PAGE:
- The Washington Times - Thursday, February 24, 2011

The Pentagon on Thursday awarded a more than $30 billion contract for its next midair refueling tanker to aerospace giant Boeing, seeking to conclude almost a decade of efforts to buy the new plane and sparking protests from supporters of Boeing’s defeated European rival.

Boeing was the better offer,” Deputy Defense Secretary William Lynn told reporters, adding that the refueling tanker program would deliver the first 18 of 179 total aircraft by 2017.

The deal, the Air Force’s third effort to award the contract, caps nine years of wrangling over a replacement for the service’s aging fleet of KC-135 tankers. The Eisenhower-era flying gas stations have served as the backbone of the U.S. capability for “force projection” — the ability to strike anywhere in the world.

Government auditors overturned a February 2008 award to the rival bidder — the European Aeronautic Defense and Space Co. (EADS), the parent company of Airbus — after ruling that Boeing had been treated unfairly in the selection process.

Representatives of EADS “told me they were going to protest if they lost, but we’ll have to wait and see what happens,” said Barry Watts, senior fellow at the Center for Strategic and Budgetary Assessment, a nonpartisan defense think tank in Washington, D.C.

A formal protest of the decision would stop work on the contract, at least temporarily.

Mr. Lynn noted that “the unsuccessful [bidder] has the right to protest,” but he added that he hoped all parties would “respect this procurement and allow the purchase of the tanker to go ahead.”

“The war fighter deserves no less,” he said.

Mr. Watts said Air Force officials had “spent a lot of time and energy and involved a lot of lawyers trying to make this [award] protest-proof.”

EADS has 10 days to file a protest with the Government Accountability Office, and defense officials were expected to brief both companies on the award decision next week.

Mr. Lynn said officials had made the process as transparent and fair as possible. “We have done exactly what we said we were going to do and we’ve done it right,” he said.

Supporters say the EADS proposal, based on its Airbus 330 airframe, is larger, carries more fuel and can fly farther, making it a better bet for the Air Force. Boeing supporters say that a larger, heavier plane will cost more to produce and operate in the long run as aviation fuel prices rise.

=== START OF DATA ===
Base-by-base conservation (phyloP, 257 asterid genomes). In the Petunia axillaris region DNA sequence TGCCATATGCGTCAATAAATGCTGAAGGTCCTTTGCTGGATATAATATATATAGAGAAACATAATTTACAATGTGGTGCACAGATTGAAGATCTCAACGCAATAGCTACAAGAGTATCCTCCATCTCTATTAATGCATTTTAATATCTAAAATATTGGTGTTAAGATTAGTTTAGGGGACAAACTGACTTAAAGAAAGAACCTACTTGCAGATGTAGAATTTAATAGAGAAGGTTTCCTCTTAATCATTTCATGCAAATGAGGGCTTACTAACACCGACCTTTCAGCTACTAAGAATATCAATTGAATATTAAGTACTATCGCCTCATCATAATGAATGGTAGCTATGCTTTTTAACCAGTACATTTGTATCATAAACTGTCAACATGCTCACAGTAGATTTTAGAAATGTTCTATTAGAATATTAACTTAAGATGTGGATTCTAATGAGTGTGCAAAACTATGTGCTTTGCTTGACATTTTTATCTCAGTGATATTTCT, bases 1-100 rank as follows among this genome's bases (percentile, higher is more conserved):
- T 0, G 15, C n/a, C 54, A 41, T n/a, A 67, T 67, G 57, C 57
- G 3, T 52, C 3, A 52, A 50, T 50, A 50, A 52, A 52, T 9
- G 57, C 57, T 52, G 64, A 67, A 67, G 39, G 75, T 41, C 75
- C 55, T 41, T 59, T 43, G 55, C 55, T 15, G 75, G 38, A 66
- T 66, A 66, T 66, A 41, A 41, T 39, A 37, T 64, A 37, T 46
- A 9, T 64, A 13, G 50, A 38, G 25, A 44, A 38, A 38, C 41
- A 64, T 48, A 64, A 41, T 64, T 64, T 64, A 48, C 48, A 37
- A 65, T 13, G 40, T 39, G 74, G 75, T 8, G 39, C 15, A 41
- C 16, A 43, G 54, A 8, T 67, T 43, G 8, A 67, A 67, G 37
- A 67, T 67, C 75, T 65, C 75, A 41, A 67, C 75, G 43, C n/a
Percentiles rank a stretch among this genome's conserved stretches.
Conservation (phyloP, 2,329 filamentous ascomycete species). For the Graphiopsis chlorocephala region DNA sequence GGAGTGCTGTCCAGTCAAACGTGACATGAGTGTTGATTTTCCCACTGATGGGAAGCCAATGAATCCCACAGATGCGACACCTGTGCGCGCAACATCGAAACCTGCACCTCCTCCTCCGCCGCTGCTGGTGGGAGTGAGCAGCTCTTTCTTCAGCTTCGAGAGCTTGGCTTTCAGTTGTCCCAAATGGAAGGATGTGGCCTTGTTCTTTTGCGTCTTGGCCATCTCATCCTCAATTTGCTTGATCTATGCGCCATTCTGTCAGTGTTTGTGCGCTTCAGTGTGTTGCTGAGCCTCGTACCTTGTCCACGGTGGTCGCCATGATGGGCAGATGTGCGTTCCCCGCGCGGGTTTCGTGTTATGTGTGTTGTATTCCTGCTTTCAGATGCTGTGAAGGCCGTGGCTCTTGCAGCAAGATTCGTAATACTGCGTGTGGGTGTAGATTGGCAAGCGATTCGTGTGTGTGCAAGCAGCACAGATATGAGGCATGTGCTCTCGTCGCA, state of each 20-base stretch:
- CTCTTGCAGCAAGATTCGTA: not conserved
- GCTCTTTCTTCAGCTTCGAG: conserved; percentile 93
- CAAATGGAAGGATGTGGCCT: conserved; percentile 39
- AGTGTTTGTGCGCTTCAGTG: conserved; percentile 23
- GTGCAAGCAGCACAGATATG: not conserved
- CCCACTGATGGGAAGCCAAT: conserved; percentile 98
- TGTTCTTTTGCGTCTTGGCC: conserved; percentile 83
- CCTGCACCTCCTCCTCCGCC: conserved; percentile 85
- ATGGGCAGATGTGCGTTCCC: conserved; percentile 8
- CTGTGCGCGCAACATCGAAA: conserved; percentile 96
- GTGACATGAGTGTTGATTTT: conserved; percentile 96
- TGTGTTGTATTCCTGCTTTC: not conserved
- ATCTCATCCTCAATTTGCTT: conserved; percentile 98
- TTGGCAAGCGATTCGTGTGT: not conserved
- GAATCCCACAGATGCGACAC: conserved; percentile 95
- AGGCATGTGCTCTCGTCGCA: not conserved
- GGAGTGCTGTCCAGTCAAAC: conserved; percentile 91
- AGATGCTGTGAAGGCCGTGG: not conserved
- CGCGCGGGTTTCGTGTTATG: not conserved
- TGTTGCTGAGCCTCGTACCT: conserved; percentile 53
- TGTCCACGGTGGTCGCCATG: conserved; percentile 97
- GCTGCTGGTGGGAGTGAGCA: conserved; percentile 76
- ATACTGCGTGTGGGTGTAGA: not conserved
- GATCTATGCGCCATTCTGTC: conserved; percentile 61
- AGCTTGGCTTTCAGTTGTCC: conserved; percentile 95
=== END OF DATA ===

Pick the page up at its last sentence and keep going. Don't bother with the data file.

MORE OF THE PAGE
Sen. Patty Murray, Washington Democrat, welcomed the news as a victory for Chicago-based Boeing and for her state, where much of the new tanker will likely be built.

“Today’s long-awaited decision by the Pentagon is the right one for our military, our taxpayers and our nation’s aerospace workers,” she said. “At a time when our economy is hurting and good-paying aerospace jobs are critical to our recovery, this decision is great news.”

Mr. Watts said it had been “painful” to watch the 9½-year process, which began with a false start when an effort to lease tankers from Boeing collapsed amid allegations of corruption. Then came the 2008 award to EADS and Boeing’s protest. The succession of missteps was capped last year, when Air Force officials accidentally sent each firm confidential details about the other’s bid.

“It blows my mind that the Air Force, my own service, has managed to make such a mess of this,” said Mr. Watts.

Although the aging fleet of tankers has held up “a lot longer than anyone expected,” Mr. Watts said old airframes can develop a “single flaw or emerging problem” that could ground the entire fleet.

In addition, maintenance costs for old planes are high, he added.

The 179-aircraft contract will be worth $35 billion initially, but if the Air Force expands the buy, the value of the award might rise to $100 billion or more, industry sources said.

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